Stem cell biology is an extremely exciting field of research, well suited to the extraordinary development of knowledge of the entire second half of the 20th century that has been called the "bioscience revolution", one of the main engines of social and economic progress in the advanced countries. This revolution owes a good deal to the pioneering work of Camillo Golgi on the cell structure of the nervous system. Golgi's discoveries, made in Pavia where he lived, earned him the Nobel Prize in 1906, and were the starting point for later research on the minute composition and functional architecture of the cell. From that work came a number of conceptual paradigms that are still used by the scientific community to develop new research projects and clinical applications. Stem cells are the ideal biological material for the regeneration of damaged tissues and organs and have been suggested as a potential therapeutic option in the treatment of diseases caused by altered cell function, or to repair lesions caused by cell destruction. The availability of cells capable of replacing those that have been lost would make it possible to intervene directly at the site of the lesion and restore the functions of the injured organ so as to improve the quality of life of the patient. Stem cells from adult organisms have already secured important results in clinical practice for the treatment of haematological diseases, burns, degeneration of the cornea and retina. Currently, clinical applications are in progress to treat diabetes mellitus, Parkinson’s disease, necrosis following myocardial infarct, muscular and bone defects, and in the organ transplant field. Many other experimental studies are under way on animal models. All this scientific activity promises to provide new clinical insights of enormous interest within few years. To abbreviate the time between the experimental and the practical application stages, it is essential to provide incentives for the development of new protocols for the differentiation of stem cells into the types of tissues desired and for the production of a sufficient number of cells. In the proponents’ opinion, the Meeting “New insights and perspectives in stem cell research” will celebrate Golgi’s fundamental contribution to the scientific tradition of Pavia by illustrating the high points and problems of one of the most advanced and controversial subjects of cellular investigation. Lectures and sessions are devoted not only to the recent results obtained using embryo cells, but also to a critical analysis of the effects of the first clinical applications. This Meeting is a wonderful opportunity to assess the state of the art, share experiences and results and contact most of the world's experts directly, in view of more effective national and international collaboration.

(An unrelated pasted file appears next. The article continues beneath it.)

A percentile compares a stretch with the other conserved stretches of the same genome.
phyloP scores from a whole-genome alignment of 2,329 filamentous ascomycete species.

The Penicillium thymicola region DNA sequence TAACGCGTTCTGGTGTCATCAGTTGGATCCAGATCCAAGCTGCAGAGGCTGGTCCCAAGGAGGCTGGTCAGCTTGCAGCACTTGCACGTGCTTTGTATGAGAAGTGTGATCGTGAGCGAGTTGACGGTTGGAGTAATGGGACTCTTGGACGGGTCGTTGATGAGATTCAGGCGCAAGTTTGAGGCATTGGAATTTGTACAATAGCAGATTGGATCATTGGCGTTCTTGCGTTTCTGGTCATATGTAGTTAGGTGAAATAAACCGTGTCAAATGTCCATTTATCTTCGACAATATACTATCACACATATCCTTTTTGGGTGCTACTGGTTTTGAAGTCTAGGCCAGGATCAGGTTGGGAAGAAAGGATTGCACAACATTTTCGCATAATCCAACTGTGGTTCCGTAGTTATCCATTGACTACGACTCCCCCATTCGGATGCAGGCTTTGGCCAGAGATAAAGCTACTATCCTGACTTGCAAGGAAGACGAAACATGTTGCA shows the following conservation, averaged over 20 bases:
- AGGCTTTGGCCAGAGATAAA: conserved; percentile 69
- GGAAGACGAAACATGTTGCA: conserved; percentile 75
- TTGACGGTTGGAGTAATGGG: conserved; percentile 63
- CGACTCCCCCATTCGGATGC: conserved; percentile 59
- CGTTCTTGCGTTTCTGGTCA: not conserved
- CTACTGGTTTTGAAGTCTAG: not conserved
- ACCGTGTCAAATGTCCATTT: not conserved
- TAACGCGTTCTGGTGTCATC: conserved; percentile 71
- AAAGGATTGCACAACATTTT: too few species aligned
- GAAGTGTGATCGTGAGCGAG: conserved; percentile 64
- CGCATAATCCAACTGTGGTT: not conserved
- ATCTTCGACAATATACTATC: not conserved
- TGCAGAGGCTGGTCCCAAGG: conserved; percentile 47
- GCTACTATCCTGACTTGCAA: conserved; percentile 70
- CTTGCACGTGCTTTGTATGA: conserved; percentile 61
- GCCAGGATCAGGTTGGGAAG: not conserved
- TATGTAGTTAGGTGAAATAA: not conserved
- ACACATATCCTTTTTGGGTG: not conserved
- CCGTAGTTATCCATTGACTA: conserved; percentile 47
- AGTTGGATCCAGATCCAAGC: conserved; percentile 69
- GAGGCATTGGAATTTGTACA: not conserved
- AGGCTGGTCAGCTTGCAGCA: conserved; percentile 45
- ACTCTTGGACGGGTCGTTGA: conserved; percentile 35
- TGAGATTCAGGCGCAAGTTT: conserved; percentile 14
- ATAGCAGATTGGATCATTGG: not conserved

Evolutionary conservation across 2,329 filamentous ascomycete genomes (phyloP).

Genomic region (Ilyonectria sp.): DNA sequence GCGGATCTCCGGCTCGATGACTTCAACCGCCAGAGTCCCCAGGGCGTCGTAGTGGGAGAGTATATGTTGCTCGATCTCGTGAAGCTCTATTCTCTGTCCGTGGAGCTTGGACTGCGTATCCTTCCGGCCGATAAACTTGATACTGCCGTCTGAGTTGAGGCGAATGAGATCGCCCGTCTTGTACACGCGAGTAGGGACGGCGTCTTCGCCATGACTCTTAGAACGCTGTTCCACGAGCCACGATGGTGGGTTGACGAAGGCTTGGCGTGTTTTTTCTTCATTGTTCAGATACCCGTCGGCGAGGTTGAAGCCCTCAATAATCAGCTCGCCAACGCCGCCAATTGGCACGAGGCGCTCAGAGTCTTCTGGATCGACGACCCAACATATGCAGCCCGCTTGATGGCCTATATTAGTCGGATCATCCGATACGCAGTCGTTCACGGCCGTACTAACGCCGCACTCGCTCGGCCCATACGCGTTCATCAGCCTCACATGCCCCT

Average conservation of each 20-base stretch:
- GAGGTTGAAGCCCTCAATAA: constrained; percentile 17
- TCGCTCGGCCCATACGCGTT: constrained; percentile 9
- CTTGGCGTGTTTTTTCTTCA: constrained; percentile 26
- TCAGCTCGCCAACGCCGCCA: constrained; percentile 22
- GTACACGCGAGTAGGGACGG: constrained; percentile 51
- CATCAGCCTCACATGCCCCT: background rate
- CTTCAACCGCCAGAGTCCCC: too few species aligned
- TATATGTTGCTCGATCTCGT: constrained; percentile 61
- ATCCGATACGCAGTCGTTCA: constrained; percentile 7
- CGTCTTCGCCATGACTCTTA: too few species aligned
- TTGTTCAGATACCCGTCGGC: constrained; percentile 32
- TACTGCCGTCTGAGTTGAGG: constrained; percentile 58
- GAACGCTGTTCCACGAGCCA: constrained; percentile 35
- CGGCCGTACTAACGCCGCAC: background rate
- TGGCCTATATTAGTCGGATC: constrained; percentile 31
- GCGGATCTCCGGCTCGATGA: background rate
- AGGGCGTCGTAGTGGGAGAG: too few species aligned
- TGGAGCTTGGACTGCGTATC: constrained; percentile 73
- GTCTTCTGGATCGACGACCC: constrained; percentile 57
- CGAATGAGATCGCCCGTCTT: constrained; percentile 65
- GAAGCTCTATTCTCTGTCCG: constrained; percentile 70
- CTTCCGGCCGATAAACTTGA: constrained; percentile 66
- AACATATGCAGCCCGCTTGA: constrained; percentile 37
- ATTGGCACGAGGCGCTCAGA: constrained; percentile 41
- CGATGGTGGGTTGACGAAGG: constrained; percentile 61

Mario Viganò, Carlo Alberto Redi, Paolo Dionigi Co-Presidents of the Meeting